LONDON: A trial has begun in the UK of a new treatment to stop the development of severe symptoms in COVID-19 patients.
The treatment involves inhaling a protein called interferon beta, commonly used to treat multiple sclerosis, in order to stimulate the immune system before the virus can take hold.
Using a nebulizer, the drug is turned into a mist, making it easy to inhale, with each course currently costing around £2,000 ($2,733) to produce.
Early research found the treatment could cut the rate of serious cases of COVID-19 developing in patients by as much as 80 percent.
Synairgen, the UK company manufacturing the drug, said in a trial of 100 people, patients were up to three times more likely to be able to return to everyday activities quickly after completing the course, and hospital stays were reduced by a third.
“To be viable, it will have to represent good value for money,” said Synairgen’s CEO Richard Marsden.
The new trial will involve 600 patients, and is set to include people in 19 other countries, with half of participants receiving the drug and the rest a placebo.
The trial is set to be completed by this summer, and the drug could be approved for use before the end of the year.
The effectiveness of interferon beta against COVID-19 was first discovered by scientists at the University of Southampton while researching its uses against other lung diseases such as asthma and chronic obstructive pulmonary disease.
The university’s Prof. Tom Wilkinson, overseeing the trial, said: “If we had a positive study, we would hope to move rapidly into scaled manufacture and delivery of the drug in clinical practice.”
He added that the development of alternatives to vaccines is essential as it could take years for the whole world to be inoculated against COVID-19, and that there would be many people unable or unwilling to receive a jab.
The threat of virus mutation and resistance to current vaccines also increases the need for alternative treatments, he said.
BANGKOK: A student activist has been arrested and charged under Thailand’s strict laws against insulting the monarchy after he was accused of defacing portraits of King Maha Vajiralongkorn, his lawyer and police said on Thursday.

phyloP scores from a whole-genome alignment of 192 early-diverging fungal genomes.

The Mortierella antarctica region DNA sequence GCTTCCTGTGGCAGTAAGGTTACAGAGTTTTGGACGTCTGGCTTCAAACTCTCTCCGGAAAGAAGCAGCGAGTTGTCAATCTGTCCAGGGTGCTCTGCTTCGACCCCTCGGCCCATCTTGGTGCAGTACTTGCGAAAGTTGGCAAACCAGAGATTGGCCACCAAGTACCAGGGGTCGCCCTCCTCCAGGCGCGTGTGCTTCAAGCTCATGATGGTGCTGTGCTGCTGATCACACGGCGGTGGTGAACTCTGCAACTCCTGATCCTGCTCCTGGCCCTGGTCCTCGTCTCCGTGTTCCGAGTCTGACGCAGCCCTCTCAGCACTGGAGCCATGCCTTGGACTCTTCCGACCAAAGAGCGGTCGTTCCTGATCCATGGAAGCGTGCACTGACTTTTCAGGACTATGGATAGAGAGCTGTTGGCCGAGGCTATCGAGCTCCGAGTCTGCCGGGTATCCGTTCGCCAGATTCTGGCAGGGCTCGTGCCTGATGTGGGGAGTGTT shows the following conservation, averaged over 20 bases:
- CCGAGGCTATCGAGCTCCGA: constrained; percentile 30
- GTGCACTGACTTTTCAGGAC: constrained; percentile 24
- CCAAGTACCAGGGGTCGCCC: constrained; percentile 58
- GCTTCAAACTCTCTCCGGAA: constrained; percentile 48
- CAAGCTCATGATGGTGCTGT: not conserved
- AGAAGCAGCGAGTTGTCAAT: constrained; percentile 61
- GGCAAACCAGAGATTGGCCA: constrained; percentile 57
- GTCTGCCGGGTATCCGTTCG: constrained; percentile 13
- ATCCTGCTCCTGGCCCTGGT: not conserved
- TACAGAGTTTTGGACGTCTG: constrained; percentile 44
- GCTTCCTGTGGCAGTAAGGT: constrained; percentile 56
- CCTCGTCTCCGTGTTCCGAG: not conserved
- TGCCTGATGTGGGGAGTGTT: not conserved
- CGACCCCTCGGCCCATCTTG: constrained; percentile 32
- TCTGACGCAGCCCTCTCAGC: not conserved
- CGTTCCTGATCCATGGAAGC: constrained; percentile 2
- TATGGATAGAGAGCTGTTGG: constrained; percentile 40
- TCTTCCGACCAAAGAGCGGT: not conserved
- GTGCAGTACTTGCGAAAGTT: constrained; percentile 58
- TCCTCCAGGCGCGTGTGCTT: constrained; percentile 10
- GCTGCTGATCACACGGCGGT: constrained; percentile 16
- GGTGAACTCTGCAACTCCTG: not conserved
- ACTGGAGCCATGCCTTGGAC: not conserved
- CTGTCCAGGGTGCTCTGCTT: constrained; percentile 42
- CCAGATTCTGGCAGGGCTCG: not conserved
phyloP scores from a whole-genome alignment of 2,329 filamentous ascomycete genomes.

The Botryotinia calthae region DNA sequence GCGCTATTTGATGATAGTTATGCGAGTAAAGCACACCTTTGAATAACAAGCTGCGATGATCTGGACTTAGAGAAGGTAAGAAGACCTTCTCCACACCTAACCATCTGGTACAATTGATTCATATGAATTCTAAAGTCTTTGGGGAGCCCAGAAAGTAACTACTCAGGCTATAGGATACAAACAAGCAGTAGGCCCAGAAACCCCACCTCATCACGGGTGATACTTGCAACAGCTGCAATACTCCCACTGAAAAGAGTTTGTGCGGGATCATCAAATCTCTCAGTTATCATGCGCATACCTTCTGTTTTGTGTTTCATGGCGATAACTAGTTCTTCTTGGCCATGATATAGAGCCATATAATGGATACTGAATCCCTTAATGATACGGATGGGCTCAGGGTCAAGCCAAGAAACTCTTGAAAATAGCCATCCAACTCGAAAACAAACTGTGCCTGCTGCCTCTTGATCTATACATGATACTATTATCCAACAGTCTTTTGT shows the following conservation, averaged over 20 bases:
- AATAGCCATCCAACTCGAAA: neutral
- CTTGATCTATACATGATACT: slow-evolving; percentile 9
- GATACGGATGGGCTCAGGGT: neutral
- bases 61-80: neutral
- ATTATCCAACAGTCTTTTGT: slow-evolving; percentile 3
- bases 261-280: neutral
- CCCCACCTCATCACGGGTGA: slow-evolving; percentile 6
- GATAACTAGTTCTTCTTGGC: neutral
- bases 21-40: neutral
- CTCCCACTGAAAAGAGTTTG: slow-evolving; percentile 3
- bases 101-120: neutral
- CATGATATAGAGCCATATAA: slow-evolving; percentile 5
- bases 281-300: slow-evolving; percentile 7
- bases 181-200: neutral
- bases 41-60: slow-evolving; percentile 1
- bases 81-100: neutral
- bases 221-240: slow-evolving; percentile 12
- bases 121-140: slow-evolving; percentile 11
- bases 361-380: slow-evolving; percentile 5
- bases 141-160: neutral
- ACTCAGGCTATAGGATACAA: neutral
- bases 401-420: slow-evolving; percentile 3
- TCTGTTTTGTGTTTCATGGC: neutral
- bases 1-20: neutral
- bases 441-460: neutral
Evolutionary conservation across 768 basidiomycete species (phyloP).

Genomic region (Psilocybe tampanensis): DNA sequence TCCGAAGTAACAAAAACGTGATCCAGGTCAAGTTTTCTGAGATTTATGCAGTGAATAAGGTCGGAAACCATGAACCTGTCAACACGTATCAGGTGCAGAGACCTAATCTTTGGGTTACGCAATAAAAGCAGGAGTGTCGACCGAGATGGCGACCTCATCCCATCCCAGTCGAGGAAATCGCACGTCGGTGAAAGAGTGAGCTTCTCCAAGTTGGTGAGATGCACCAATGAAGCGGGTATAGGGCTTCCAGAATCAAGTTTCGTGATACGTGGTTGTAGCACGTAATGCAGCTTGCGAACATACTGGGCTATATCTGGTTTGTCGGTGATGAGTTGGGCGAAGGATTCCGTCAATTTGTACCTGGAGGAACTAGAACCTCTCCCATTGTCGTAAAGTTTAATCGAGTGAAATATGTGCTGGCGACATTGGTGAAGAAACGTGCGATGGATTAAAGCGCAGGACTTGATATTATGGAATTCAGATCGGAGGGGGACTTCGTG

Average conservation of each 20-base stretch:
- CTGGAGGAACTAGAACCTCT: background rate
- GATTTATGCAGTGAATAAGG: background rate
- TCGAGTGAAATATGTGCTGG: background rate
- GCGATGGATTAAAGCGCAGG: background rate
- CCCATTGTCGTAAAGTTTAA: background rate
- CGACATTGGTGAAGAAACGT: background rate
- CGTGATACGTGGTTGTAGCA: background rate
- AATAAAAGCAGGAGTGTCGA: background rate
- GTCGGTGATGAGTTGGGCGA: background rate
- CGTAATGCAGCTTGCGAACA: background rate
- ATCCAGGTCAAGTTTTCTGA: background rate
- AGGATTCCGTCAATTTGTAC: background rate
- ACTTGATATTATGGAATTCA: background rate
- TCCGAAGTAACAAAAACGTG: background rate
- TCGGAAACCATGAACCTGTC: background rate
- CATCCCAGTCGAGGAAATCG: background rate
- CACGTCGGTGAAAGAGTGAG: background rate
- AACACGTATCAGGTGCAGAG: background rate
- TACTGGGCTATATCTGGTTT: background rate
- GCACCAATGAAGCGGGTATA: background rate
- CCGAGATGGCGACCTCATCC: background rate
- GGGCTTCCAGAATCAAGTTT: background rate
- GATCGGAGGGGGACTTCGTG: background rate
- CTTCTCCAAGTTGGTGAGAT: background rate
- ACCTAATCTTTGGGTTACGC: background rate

Sirichai Nathuang, 21, a student at Bangkok’s Thammasat University, is one of at least 40 activists charged with “lese majeste” since November amid protests demanding the resignation of former junta leader Prime Minister Prayuth Chan-ocha.
The youth-led movement has also broken longstanding taboos by demanding reforms to the monarchy, which led to resumption of use of the lese majeste law, which had not been invoked since 2018. Breaches of the law, or section 112 of the criminal code, carry penalties of up to 15 years in prison.
Portraits of the king are ubiquitous in city streets in Thailand, as well as most schools and businesses.
Sirichai was accused of spray-painting messages on some of those portraits earlier this week and was arrested on Wednesday night, said Noraset Nanongtoom of the Thai Lawyers for Human Rights group.
“Sirichai denied all accusations and will fight the case,” Noraset told Reuters, adding his client was released on bail.
Defacing a royal portrait was almost unheard of during the reign of the king’s father, who died in 2016 after 70 years on the throne.
Noraset said Sirichai is accused by police of spraying messages calling for the abolition of the lese majeste law.
He said his client was the first of the protesters to be arrested under the law, while about 40 others were charged but not arrested.
Police deputy spokesman Kissana Phathanacharoen said police acted in accordance with the law. “There are no double standards,” he said.
A government spokesman last week said use of the law against some of the protesters was justified.
The opposition Move Forward Party said on Thursday it would seek to amend the lese majeste law when parliament reconvenes.
“The use of Section 112 in the current situation will only worsen the relationship between the king and the people in a democratic society,” party secretary-general Chaithawat Tulathon said in a statement.